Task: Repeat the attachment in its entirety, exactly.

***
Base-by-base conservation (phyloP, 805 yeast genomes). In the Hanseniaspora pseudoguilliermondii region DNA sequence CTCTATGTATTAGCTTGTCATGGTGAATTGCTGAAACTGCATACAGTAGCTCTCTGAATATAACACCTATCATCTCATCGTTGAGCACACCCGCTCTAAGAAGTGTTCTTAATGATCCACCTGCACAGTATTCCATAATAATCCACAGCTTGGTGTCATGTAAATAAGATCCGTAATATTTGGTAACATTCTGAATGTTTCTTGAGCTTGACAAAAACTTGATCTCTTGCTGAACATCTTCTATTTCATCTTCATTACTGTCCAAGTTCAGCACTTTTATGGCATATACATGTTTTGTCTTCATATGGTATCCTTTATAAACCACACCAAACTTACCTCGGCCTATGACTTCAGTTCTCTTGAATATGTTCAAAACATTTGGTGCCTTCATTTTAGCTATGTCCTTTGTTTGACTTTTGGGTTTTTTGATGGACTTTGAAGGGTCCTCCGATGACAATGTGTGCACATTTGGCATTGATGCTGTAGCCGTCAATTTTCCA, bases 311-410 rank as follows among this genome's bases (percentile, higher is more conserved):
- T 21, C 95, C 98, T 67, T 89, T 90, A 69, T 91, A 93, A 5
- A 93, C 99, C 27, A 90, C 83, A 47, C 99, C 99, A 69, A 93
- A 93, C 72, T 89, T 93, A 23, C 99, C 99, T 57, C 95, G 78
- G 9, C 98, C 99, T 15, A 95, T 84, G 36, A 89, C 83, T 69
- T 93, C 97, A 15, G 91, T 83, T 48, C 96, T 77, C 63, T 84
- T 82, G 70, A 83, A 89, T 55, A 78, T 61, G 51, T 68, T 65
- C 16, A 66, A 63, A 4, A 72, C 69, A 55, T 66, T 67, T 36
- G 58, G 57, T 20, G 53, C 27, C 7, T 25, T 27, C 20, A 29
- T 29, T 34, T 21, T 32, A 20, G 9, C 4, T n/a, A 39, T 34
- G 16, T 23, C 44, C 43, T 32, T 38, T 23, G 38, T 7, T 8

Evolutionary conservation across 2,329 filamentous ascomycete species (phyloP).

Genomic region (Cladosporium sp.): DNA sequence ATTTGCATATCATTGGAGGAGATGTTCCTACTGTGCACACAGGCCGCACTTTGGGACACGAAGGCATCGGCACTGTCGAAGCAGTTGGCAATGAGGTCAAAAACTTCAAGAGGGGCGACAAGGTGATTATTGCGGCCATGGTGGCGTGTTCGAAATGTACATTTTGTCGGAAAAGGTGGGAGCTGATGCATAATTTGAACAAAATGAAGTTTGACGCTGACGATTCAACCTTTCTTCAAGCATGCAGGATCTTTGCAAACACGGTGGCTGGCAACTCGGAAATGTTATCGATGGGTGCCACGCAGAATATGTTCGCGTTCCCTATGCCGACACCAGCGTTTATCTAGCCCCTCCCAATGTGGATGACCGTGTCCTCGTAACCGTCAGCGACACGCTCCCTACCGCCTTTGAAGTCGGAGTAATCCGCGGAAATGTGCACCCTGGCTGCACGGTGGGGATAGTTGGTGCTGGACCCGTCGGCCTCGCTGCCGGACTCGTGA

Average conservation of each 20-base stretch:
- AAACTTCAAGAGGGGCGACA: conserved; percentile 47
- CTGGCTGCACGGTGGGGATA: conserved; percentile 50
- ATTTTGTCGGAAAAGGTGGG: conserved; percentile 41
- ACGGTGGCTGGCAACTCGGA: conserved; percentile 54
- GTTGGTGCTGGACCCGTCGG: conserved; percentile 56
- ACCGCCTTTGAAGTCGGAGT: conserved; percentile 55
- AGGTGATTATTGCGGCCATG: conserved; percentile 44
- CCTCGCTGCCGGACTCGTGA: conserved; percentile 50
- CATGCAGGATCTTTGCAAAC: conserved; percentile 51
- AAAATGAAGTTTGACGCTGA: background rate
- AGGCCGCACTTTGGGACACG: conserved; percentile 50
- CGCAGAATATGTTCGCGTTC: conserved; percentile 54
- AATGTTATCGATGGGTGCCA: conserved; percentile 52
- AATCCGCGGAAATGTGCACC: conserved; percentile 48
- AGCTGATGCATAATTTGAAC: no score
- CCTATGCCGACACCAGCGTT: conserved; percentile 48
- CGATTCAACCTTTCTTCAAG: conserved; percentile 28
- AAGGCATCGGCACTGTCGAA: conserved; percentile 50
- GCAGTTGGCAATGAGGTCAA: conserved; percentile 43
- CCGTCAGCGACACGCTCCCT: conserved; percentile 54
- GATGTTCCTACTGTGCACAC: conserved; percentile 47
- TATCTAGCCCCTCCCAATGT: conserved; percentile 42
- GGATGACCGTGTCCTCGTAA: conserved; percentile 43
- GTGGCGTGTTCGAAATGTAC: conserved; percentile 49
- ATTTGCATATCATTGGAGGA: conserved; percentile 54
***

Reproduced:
Base-by-base conservation (phyloP, 805 yeast genomes). In the Hanseniaspora pseudoguilliermondii region DNA sequence CTCTATGTATTAGCTTGTCATGGTGAATTGCTGAAACTGCATACAGTAGCTCTCTGAATATAACACCTATCATCTCATCGTTGAGCACACCCGCTCTAAGAAGTGTTCTTAATGATCCACCTGCACAGTATTCCATAATAATCCACAGCTTGGTGTCATGTAAATAAGATCCGTAATATTTGGTAACATTCTGAATGTTTCTTGAGCTTGACAAAAACTTGATCTCTTGCTGAACATCTTCTATTTCATCTTCATTACTGTCCAAGTTCAGCACTTTTATGGCATATACATGTTTTGTCTTCATATGGTATCCTTTATAAACCACACCAAACTTACCTCGGCCTATGACTTCAGTTCTCTTGAATATGTTCAAAACATTTGGTGCCTTCATTTTAGCTATGTCCTTTGTTTGACTTTTGGGTTTTTTGATGGACTTTGAAGGGTCCTCCGATGACAATGTGTGCACATTTGGCATTGATGCTGTAGCCGTCAATTTTCCA, bases 311-410 rank as follows among this genome's bases (percentile, higher is more conserved):
- T 21, C 95, C 98, T 67, T 89, T 90, A 69, T 91, A 93, A 5
- A 93, C 99, C 27, A 90, C 83, A 47, C 99, C 99, A 69, A 93
- A 93, C 72, T 89, T 93, A 23, C 99, C 99, T 57, C 95, G 78
- G 9, C 98, C 99, T 15, A 95, T 84, G 36, A 89, C 83, T 69
- T 93, C 97, A 15, G 91, T 83, T 48, C 96, T 77, C 63, T 84
- T 82, G 70, A 83, A 89, T 55, A 78, T 61, G 51, T 68, T 65
- C 16, A 66, A 63, A 4, A 72, C 69, A 55, T 66, T 67, T 36
- G 58, G 57, T 20, G 53, C 27, C 7, T 25, T 27, C 20, A 29
- T 29, T 34, T 21, T 32, A 20, G 9, C 4, T n/a, A 39, T 34
- G 16, T 23, C 44, C 43, T 32, T 38, T 23, G 38, T 7, T 8

Evolutionary conservation across 2,329 filamentous ascomycete species (phyloP).

Genomic region (Cladosporium sp.): DNA sequence ATTTGCATATCATTGGAGGAGATGTTCCTACTGTGCACACAGGCCGCACTTTGGGACACGAAGGCATCGGCACTGTCGAAGCAGTTGGCAATGAGGTCAAAAACTTCAAGAGGGGCGACAAGGTGATTATTGCGGCCATGGTGGCGTGTTCGAAATGTACATTTTGTCGGAAAAGGTGGGAGCTGATGCATAATTTGAACAAAATGAAGTTTGACGCTGACGATTCAACCTTTCTTCAAGCATGCAGGATCTTTGCAAACACGGTGGCTGGCAACTCGGAAATGTTATCGATGGGTGCCACGCAGAATATGTTCGCGTTCCCTATGCCGACACCAGCGTTTATCTAGCCCCTCCCAATGTGGATGACCGTGTCCTCGTAACCGTCAGCGACACGCTCCCTACCGCCTTTGAAGTCGGAGTAATCCGCGGAAATGTGCACCCTGGCTGCACGGTGGGGATAGTTGGTGCTGGACCCGTCGGCCTCGCTGCCGGACTCGTGA

Average conservation of each 20-base stretch:
- AAACTTCAAGAGGGGCGACA: conserved; percentile 47
- CTGGCTGCACGGTGGGGATA: conserved; percentile 50
- ATTTTGTCGGAAAAGGTGGG: conserved; percentile 41
- ACGGTGGCTGGCAACTCGGA: conserved; percentile 54
- GTTGGTGCTGGACCCGTCGG: conserved; percentile 56
- ACCGCCTTTGAAGTCGGAGT: conserved; percentile 55
- AGGTGATTATTGCGGCCATG: conserved; percentile 44
- CCTCGCTGCCGGACTCGTGA: conserved; percentile 50
- CATGCAGGATCTTTGCAAAC: conserved; percentile 51
- AAAATGAAGTTTGACGCTGA: background rate
- AGGCCGCACTTTGGGACACG: conserved; percentile 50
- CGCAGAATATGTTCGCGTTC: conserved; percentile 54
- AATGTTATCGATGGGTGCCA: conserved; percentile 52
- AATCCGCGGAAATGTGCACC: conserved; percentile 48
- AGCTGATGCATAATTTGAAC: no score
- CCTATGCCGACACCAGCGTT: conserved; percentile 48
- CGATTCAACCTTTCTTCAAG: conserved; percentile 28
- AAGGCATCGGCACTGTCGAA: conserved; percentile 50
- GCAGTTGGCAATGAGGTCAA: conserved; percentile 43
- CCGTCAGCGACACGCTCCCT: conserved; percentile 54
- GATGTTCCTACTGTGCACAC: conserved; percentile 47
- TATCTAGCCCCTCCCAATGT: conserved; percentile 42
- GGATGACCGTGTCCTCGTAA: conserved; percentile 43
- GTGGCGTGTTCGAAATGTAC: conserved; percentile 49
- ATTTGCATATCATTGGAGGA: conserved; percentile 54